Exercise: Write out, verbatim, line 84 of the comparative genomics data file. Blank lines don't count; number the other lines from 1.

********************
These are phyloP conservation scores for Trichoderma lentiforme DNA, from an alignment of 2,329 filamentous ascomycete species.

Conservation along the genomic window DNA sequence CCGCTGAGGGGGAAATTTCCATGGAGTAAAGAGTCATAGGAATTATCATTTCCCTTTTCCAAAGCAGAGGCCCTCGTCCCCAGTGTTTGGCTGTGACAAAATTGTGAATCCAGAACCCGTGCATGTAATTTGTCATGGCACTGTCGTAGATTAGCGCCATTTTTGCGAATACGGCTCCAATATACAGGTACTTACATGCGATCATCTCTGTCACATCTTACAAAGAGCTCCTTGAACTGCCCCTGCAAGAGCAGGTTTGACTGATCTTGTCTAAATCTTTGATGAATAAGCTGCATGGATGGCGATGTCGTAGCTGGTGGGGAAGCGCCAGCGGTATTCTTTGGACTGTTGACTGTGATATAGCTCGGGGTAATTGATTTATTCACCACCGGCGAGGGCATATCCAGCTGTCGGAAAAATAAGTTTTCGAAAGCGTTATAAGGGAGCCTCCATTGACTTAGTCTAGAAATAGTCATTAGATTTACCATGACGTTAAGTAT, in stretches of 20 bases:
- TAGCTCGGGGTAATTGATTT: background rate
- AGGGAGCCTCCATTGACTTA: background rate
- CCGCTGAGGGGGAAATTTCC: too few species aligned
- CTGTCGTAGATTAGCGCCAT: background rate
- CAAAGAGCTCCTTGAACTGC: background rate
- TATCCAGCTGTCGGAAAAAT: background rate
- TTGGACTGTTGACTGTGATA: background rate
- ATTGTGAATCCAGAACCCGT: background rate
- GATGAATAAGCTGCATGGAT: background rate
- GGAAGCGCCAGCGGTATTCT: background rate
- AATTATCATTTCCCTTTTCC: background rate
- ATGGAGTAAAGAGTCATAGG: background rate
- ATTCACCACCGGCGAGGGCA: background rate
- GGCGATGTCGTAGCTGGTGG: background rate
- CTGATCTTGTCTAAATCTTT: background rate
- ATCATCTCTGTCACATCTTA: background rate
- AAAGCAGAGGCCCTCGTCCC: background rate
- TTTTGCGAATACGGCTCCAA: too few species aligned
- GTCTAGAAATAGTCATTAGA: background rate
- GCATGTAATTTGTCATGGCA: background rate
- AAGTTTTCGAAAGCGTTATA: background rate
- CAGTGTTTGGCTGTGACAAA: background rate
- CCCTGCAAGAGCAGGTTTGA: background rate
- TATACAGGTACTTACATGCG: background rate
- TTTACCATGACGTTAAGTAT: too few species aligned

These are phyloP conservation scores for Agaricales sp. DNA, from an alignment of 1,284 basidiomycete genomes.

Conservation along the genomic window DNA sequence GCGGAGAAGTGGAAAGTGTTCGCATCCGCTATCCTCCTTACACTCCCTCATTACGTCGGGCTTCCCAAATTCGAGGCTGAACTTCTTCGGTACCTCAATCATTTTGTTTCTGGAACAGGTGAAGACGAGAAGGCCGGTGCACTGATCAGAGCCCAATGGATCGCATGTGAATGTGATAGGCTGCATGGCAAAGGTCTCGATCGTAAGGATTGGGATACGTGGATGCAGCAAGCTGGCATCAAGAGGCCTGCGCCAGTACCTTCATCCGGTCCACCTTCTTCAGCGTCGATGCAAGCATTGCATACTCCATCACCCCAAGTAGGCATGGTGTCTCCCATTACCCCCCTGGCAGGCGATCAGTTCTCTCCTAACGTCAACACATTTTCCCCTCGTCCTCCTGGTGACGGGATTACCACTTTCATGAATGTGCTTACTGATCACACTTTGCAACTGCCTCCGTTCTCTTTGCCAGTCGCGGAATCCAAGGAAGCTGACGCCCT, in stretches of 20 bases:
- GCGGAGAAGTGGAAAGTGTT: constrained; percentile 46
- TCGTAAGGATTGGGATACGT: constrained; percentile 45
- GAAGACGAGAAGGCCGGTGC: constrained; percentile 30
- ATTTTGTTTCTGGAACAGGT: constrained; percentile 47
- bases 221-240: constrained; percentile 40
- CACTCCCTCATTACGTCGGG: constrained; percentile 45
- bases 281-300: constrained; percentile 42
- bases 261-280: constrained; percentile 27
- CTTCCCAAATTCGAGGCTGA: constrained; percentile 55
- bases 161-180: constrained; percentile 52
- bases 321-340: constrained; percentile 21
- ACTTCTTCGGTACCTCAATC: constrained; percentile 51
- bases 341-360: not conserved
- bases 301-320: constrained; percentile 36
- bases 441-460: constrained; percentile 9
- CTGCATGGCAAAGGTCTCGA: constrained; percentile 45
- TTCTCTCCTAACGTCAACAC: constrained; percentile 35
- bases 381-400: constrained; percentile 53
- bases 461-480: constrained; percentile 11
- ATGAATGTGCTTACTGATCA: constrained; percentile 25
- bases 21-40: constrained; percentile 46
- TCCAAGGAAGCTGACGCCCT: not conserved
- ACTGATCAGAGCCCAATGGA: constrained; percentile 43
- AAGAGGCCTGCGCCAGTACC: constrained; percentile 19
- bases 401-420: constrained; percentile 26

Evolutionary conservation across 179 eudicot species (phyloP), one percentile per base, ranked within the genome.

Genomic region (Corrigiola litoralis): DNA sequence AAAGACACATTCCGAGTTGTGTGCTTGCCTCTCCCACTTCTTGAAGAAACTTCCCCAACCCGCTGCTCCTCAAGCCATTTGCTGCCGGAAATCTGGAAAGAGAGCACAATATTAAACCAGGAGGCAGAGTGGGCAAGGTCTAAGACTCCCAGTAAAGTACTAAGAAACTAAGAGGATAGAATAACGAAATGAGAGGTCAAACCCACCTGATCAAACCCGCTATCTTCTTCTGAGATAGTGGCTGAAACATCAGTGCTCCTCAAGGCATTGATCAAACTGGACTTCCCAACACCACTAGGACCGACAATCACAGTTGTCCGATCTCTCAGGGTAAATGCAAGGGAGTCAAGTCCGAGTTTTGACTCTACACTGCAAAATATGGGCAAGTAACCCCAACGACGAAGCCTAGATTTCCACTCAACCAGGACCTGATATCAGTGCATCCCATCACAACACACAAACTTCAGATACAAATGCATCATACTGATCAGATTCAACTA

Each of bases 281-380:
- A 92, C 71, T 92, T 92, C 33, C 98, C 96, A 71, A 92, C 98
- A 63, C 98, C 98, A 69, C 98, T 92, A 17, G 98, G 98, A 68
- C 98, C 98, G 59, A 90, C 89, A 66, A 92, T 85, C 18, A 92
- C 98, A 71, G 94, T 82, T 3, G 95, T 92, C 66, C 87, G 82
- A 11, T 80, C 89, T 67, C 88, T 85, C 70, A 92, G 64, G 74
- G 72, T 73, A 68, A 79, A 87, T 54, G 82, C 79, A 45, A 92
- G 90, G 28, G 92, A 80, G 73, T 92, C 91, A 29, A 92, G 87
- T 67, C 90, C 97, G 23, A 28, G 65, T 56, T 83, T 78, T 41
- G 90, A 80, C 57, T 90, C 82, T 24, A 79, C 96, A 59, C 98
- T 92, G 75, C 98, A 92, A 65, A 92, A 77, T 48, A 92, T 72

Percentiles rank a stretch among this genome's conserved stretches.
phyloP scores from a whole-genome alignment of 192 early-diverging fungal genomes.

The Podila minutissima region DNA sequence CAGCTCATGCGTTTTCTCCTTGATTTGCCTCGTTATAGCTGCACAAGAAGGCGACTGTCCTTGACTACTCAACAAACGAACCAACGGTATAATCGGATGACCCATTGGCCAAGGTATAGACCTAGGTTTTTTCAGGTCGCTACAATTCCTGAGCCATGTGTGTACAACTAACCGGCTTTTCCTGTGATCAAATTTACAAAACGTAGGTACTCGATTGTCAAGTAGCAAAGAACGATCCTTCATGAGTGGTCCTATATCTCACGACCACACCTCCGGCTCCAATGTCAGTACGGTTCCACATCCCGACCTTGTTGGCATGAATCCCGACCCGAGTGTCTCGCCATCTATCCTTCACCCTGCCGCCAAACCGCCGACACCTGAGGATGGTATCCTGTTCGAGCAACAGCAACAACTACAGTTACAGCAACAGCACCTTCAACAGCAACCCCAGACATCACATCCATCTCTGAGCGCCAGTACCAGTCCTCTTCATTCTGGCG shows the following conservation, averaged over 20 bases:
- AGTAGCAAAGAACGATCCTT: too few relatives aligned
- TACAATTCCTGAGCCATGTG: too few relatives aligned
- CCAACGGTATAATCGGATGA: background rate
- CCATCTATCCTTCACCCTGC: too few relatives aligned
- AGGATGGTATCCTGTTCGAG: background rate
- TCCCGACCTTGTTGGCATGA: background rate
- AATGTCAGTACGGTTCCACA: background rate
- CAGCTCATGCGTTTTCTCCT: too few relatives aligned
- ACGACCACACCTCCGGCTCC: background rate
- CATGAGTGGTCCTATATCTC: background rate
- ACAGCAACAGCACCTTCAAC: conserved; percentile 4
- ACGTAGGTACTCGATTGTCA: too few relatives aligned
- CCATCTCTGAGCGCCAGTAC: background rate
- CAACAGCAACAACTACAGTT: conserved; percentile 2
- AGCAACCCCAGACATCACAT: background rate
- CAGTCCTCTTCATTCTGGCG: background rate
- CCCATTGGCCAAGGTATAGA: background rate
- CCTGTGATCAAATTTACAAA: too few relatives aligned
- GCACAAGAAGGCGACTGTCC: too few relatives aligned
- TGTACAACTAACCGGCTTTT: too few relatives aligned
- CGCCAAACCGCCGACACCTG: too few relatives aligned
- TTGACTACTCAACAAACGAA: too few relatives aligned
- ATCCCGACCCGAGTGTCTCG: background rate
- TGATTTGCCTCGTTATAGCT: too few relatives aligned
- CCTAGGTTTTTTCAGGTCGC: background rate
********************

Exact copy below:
- CAACAGCAACAACTACAGTT: conserved; percentile 2